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Wolfgang Amadeus MOZART (1756-1791)
Symphonies, Overtures, Serenades
Philharmonia Orchestra, New Philharmonia Orchestra/Otto Klemperer
See full track list and recording information below
rec. 1956-71
EMI CLASSICS 4043612 [8 CDs: 9:55:41]

The name of Klemperer remains linked to that of Beethoven. The image persists of a style too heavy and massive to be ideal in Mozart. Yet, as Richard Osborne’s informative notes to this set point out, Mozart punctuated Klemperer’s career from almost the beginning to the very end. As early as 1914 he had conducted Così fan tutte. By 1920 his unsentimental, classically direct Mozart was arousing critical attention. A performance of the Haffner Symphony in Sweden in 1946 led directly to his appointment to Budapest Opera, while a 1951 Jupiter finally convinced Walter Legge that Klemperer was worth signing up. The Jupiter was the opening salvo, in 1954, of the legendary Philharmonia/Klemperer collaboration. The K.375 Serenade, with the wind band of what was now the New Philharmonia, brought the curtain down on Klemperer’s career in 1971.
Here we have, as far as I know, all the “official” Philharmonia/New Philharmonia EMI recordings, including duplications, of works for orchestra alone. The four operatic recordings are issued separately, while the Horn Concertos, with Alan Civil, and a Piano Concerto with Barenboim, are to be found in a box dedicated to Klemperer’s concerto collaborations. A few earlier recordings and various live recordings, some more official than others, have been sporadically available. They shed some light on the development of Klemperer’s performing style, in particular the issue of his slow tempi. As far as purely orchestral works are concerned, no performance seems to have come to light of any work that he did not also take into the studio in this last phase.
I’ve patiently listed the contents of the discs at the foot of the review. If you can find any logic - Mozart-wise or Klemperer-wise - to what seems to me a random, higgledy-piggledy sequence, please use our Bulletin Board. I’d love to know. For my own listening - and writing - I organized it into a chronological Klemperer-sequence.
Klemperer had first conducted the Philharmonia Orchestra in 1951. On the programme was a performance of Mozart’s “Jupiter” Symphony that, as Richard Osborne tells us, “largely dispelled” Walter Legge’s residual doubts over the wisdom of backing Klemperer as a major EMI artist for the coming years. Negotiations were concluded in 1952 and October-November 1954 saw the first Klemperer/Philharmonia/Legge collaboration - the “Jupiter” and Mozart’s 29th Symphony. Klemperer had mightily impressed Legge with a performance of this latter in Milan earlier the same year.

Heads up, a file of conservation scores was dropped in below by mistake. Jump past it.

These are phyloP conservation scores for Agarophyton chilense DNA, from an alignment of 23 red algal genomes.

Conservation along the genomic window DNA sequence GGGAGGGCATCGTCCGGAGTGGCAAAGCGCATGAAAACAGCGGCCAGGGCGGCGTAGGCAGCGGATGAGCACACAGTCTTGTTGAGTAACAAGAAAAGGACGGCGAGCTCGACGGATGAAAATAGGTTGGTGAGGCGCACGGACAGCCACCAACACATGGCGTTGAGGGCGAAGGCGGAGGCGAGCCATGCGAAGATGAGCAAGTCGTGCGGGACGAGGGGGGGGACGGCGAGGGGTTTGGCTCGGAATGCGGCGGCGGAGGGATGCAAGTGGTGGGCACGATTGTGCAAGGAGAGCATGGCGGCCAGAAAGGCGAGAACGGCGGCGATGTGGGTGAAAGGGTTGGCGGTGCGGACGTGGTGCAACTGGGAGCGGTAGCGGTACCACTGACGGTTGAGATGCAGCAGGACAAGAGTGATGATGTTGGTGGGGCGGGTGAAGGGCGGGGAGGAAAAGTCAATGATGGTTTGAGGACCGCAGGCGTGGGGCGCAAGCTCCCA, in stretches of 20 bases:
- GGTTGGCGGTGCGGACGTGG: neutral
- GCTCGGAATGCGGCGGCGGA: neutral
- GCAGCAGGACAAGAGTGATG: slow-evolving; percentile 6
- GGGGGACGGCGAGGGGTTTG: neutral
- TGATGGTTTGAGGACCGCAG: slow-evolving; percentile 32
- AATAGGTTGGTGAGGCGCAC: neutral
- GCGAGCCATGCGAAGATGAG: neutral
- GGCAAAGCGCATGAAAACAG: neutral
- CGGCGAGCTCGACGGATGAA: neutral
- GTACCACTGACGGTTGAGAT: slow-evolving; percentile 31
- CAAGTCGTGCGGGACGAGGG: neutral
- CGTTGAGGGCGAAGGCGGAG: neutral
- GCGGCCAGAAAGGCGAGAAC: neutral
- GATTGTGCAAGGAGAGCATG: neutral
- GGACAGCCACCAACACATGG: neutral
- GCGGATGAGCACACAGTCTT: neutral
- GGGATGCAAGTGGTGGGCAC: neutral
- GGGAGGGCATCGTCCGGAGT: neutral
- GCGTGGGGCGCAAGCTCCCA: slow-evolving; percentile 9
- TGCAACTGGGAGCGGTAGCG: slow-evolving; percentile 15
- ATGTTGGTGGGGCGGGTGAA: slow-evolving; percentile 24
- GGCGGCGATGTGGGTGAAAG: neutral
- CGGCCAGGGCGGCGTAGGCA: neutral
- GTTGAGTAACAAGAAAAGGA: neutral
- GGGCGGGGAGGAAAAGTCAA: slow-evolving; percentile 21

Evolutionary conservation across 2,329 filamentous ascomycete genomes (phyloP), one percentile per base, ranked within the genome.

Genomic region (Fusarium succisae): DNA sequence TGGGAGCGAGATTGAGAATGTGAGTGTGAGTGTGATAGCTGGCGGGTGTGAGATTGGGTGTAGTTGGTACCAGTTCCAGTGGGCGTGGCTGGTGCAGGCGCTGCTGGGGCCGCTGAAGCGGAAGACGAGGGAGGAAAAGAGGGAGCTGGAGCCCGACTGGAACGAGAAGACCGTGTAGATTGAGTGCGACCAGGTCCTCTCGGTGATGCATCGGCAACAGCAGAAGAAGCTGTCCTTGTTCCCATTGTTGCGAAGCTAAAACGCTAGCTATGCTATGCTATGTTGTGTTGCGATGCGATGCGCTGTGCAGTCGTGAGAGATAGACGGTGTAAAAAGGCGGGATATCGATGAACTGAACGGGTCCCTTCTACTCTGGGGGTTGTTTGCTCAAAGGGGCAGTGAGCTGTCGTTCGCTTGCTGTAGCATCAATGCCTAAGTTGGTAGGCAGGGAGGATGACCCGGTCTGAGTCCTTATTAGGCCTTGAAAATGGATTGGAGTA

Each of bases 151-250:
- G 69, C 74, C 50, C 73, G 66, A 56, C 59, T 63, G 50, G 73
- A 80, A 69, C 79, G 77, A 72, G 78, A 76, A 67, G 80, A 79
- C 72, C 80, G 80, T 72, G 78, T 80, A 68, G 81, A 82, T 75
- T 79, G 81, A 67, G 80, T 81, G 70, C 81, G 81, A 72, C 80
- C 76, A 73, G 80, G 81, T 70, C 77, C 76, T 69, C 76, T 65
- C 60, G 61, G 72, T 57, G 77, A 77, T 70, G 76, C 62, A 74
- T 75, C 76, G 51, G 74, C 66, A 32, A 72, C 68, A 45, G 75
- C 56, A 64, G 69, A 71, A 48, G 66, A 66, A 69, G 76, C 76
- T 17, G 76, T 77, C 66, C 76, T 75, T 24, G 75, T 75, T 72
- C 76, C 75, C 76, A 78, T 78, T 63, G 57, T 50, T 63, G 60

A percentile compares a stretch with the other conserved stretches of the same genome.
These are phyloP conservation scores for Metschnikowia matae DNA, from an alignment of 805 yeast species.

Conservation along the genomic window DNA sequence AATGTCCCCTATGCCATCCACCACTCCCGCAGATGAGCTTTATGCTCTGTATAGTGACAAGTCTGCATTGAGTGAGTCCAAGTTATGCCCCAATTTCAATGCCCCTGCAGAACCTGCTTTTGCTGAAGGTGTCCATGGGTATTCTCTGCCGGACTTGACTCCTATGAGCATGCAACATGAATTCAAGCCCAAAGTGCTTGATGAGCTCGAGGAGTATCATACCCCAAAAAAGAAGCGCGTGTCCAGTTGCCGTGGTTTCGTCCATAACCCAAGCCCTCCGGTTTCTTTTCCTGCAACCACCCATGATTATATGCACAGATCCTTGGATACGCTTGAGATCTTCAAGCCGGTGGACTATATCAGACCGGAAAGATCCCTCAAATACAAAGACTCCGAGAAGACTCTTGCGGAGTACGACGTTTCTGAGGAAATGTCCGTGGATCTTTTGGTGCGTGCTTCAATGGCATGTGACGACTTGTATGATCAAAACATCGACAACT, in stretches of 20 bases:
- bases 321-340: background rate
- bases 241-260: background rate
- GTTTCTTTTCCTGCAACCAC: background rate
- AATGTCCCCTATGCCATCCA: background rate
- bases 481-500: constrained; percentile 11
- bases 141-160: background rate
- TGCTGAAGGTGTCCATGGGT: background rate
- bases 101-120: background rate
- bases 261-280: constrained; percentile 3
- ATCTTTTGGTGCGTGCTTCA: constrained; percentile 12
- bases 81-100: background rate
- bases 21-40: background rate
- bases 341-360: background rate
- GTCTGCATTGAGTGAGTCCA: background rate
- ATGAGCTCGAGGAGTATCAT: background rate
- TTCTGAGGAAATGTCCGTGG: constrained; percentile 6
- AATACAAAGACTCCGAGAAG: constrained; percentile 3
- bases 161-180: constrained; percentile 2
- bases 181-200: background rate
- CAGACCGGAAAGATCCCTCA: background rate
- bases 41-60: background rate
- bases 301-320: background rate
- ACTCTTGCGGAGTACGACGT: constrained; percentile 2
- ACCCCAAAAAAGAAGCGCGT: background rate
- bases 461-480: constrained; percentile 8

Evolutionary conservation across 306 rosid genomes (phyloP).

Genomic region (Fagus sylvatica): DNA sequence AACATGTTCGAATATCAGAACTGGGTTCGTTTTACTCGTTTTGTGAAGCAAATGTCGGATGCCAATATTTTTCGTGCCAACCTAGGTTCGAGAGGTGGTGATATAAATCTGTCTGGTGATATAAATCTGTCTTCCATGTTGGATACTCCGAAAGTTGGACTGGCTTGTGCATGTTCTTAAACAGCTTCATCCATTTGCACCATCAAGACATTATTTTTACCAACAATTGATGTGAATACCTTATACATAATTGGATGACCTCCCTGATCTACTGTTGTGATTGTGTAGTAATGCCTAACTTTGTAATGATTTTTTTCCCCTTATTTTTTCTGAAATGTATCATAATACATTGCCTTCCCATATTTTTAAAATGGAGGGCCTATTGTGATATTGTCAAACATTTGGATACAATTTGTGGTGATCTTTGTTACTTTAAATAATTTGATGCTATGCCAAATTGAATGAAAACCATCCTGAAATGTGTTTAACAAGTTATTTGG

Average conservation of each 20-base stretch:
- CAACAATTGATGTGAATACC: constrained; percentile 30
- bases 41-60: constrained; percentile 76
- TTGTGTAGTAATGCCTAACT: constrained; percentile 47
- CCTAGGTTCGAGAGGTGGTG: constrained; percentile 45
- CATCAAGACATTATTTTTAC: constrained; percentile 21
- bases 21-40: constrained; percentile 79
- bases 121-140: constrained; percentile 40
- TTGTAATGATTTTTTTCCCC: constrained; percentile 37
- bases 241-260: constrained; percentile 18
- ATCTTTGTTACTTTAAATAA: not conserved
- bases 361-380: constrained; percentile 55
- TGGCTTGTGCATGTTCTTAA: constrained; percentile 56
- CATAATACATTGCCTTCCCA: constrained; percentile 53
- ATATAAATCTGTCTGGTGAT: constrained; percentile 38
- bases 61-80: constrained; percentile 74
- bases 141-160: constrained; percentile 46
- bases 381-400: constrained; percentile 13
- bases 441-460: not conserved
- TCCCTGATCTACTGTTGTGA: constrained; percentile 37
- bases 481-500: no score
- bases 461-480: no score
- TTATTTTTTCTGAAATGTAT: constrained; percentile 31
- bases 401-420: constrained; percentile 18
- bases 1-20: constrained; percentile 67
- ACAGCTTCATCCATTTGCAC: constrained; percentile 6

Modern listeners may find the initial attack of no. 29 somewhat puzzling. Not only is the tempo slow but the phrasing is practically all legato, with no space between the opening two notes, for example. It seems this subdued opening, this lack of an energetic profile to the theme, is how Klemperer sees it, since it is played the same way every time it appears. From the first forte passage the music gains a stately stride with textures that are full yet clear. Above all, a very special radiance shines through it. If Klemperer is not much interested in the rococo aspects of early Mozart, he never lets us forget that this music is the product of the age of enlightenment. The following andante similarly has a steady tread combined with warm but unsentimental phrasing. If you think by now you’ve got Klemperer’s Mozart summed up, the fiercely, almost viciously protesting Minuet will come as a shock, as will the abrasive finale.
The “Jupiter” is a pretty forceful affair. The first movement is proudly, even brusquely pulsating, the second is definitely in 3 not 6. In other hands it might have seemed too fast, but Klemperer’s beautifully shaped phrasing lends it a grave serenity. The Minuet is strong and vital, the Finale so fast as to risk sounding uncomfortable, especially since Klemperer pushes on inexorably. I must say I’d have preferred a little more breathing space. Interestingly Klemperer, having omitted the first movement repeat, gives the first repeat in the Finale. Presumably the aim is to make it the longest movement of the four.
1955 was largely taken up with the famous first mono recordings of Beethoven 3, 5 and 7. 1956 was the Mozart bicentenary and Klemperer was as busy with it as anyone. In March came “Eine kleine Nachtmusik”, the “Serenata Notturna” and the C minor Adagio and Fugue. “Nachtmusik” is robust and firm in its step but, at tempi that probably didn’t sound particularly slow back then, it also has a good deal of grace. Much care is taken over phrasing and dynamics. It has to be added that ensemble isn’t always watertight, and this seems to disturb more in Mozart than in Beethoven or the romantics.
The presence of timpani in the “Serenata Notturna” often tempts conductors to make a rather boorish thing out of it. Klemperer amuses himself by teasing out Viennese sweetness where you’d least expect him to. The drums are well in the background. Less unexpectedly, he gets maximum profundity from the C minor Adagio and a gruff vigour from the Fugue.
From 19 to 25 July, with just one day of rest half-way, Klemperer set down five more symphonies.
No.25 actually came on the last day. The first movement is amazingly fiery. The second is as if suspended in time. Basically serene, at quite a swift tempo, the dark colours of the bassoon and horn counter-melodies lend the proceedings an air of profound unease. The Minuet is stern, the Finale dramatic in the truest sense. Brisk rather than dashing, it unfolds like an operatic finale, every theme announcing a new character or a new twist to the events. This was the first performance so far that had me reaching for the word “great”.